I’m going to make a bit of a radical proposal here. I propose that we add the following to the Agile Manifesto:
We value interpersonal skills over technical knowledge
I’m not really proposing that we change the manifesto. I’m also not stating that technical knowledge is not extremely important. Remember that the Agile Manifesto states that we value the things on the left more than the right, but we still value the things on the right. I’m just making a point that I think a lot of organizations miss that affects their ability to really get the most out of Agile and Scrum.
One of the most common myths about Agile and Scrum is that it’s something that only affects the developers. People, in particular executives and directors, believe that undertaking an Agile transformation means project teams change the way they work together and the rest of the organization just reaps the benefits. While this may be true in the short term, it’s often leadership and management that have to make the biggest changes for Scrum to be successful.
I was inspired to write this post after a chat with a friend who works in an organization that has been using Scrum for a few years. He told me that it didn’t take long for the weaker leaders to struggle as the organization adopted Scrum. He also said that the changes to how teams worked and were led created natural leaders who stepped forward and took the reins, sometimes even people no one expected.
I’m going to explain this with a rather facile example. Continue reading
As it’s been a few weeks since my last post I thought that I’d write about what’s been keeping me busy lately.
A few weeks ago I did a webinar with IAG about the role of a business analyst in an agile environment. We discussed some of the common misconceptions about Agile, why having an analyst on the team is critical in many organizations and then gave some tips and guidance for being successful as an analyst on an Agile team. I’m told over 600 people attended the webinar live.
On the topic of public events, 3 of my recent blog posts on user stories, use cases and requirements have been picked up by the Business Analyst Times. The first was posted on their blog section and was highlighted in their promotional material this week, and the remaining two will be published in the coming weeks.
The third area that has been keeping me occupied is improving my technical skills. I’ve been finishing up a few projects that I started to refresh my knowledge of Java and SQL, as well as learn new (to me) technologies like JQuery, App Engine, Python, Django etc. You can see the results of some of these projects on my site www.nunucat.com. I’ve also been spending a fair amount of time on udacity.com, a Massive Open Online Course site that has some excellent courses in everything from Physics to Interactive Graphics to Psychology to Applied Cryptography to… Needless to say I’m addicted.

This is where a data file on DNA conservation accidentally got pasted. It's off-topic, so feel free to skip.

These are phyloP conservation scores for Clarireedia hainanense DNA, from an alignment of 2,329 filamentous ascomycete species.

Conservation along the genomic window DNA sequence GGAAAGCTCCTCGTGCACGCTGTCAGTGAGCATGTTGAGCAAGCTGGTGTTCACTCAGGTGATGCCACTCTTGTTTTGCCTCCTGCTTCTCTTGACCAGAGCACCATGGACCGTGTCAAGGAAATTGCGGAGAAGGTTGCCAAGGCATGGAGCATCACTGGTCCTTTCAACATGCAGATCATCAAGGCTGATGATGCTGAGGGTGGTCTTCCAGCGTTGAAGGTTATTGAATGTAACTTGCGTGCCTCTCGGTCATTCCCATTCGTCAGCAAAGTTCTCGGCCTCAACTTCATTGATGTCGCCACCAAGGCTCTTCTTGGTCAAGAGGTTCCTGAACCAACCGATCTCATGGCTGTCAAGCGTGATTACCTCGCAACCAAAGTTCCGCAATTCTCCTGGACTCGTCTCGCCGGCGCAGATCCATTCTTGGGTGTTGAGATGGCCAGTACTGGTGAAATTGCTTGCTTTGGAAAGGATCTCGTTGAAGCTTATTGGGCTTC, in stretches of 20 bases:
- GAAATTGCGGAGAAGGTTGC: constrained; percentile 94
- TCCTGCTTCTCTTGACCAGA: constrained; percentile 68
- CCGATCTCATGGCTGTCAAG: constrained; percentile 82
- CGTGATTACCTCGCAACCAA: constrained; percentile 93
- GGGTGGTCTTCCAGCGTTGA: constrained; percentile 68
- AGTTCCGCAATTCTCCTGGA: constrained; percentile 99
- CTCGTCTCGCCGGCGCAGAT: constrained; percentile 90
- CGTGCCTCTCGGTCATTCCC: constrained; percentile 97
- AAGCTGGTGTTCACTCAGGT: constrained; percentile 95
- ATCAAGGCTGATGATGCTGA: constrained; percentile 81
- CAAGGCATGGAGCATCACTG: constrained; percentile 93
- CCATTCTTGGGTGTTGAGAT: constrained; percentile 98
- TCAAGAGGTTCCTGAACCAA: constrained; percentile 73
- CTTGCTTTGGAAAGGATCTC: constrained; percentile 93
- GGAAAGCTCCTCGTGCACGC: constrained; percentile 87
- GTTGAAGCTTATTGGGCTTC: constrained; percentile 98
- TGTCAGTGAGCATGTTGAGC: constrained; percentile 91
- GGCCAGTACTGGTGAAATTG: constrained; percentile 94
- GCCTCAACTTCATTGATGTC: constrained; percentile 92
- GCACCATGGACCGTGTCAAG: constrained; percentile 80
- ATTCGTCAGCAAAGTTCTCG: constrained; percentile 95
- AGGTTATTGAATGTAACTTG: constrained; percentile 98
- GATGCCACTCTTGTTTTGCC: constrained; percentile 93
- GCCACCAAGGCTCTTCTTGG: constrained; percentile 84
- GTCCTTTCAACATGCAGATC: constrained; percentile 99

A hammer is good for nails, not so good for fixing televisions. A scooter is the best way to get around town, unless you’re in Montreal in January. Choosing one method to describe the customer’s need across projects, teams and environments actually hinders good analysts, architects and developers as much as it helps. What is much more valuable is having an analyst who understands and has the ability to use all of the tools, and relying on her to work with her team to decide whether to hammer the nail or take the subway.
Use Cases, IEEE 830 style “The system shall…” requirement statements, and User Stories each have advantages and disadvantages. A good analyst, or project manager, should know the advantages and have the ability to choose which is most appropriate for the project. Continue reading
I recently took the Scrum Master course and certification. If you work in software development in any capacity and you have the chance, I recommend you take this course, even if you aren’t a proponent of Scrum itself. Approach it with an open mind and you’ll come away thinking a little differently about managing people. I’m not saying you’ll be an Agile convert, but it will make you re-examine lot of the fundamental assumptions of traditional project management.
As a business requirement specialist, I was particularly interested to see how an experienced analyst might fit into Scrum. I had read a couple of books on Scrum, Kanban, and other Agile topics but I found them somewhat vague when it got to Continue reading
Recently I participated in a series of instructor-led online courses on Scrum/Agile. During the section on Sprint Planning, the instructor mentioned that shorter iterations provide more agility, and organizations should aim to achieve weekly sprints. This prompted one student to ask:
“The business people I need won’t attend my monthly meetings. How can I get them to attend a weekly planning meeting?”
This is one of the most common complaints or questions I receive, so it was no surprise that a student asked it here. However, what did surprise me was the instructor’s response:
“Tell them that if they don’t participate they can expect the software to be buggy and not meet their needs.”
I have witnessed this sort of approach before, but I was shocked at this answer from someone who claimed to be an expert in Agile. It contradicts the fundamental principals described in the Agile Manifesto: Continue reading
(Originally posted here December 2, 2011)
I started re-reading Agile Project Management with Scrum by Ken Schwaber a few days ago, after not having looked at it in far too long. I was struck by the similarities between Schwaber’s view on the complexities of software development and the concepts of Complex Systems Theory I recently read while helping someone do research for a paper. I have to think that Schwaber and the other founders of Scrum were at least partly inspired by it.
Complex Systems Theory is, not surprisingly, difficult to describe in a nutshell. Continue reading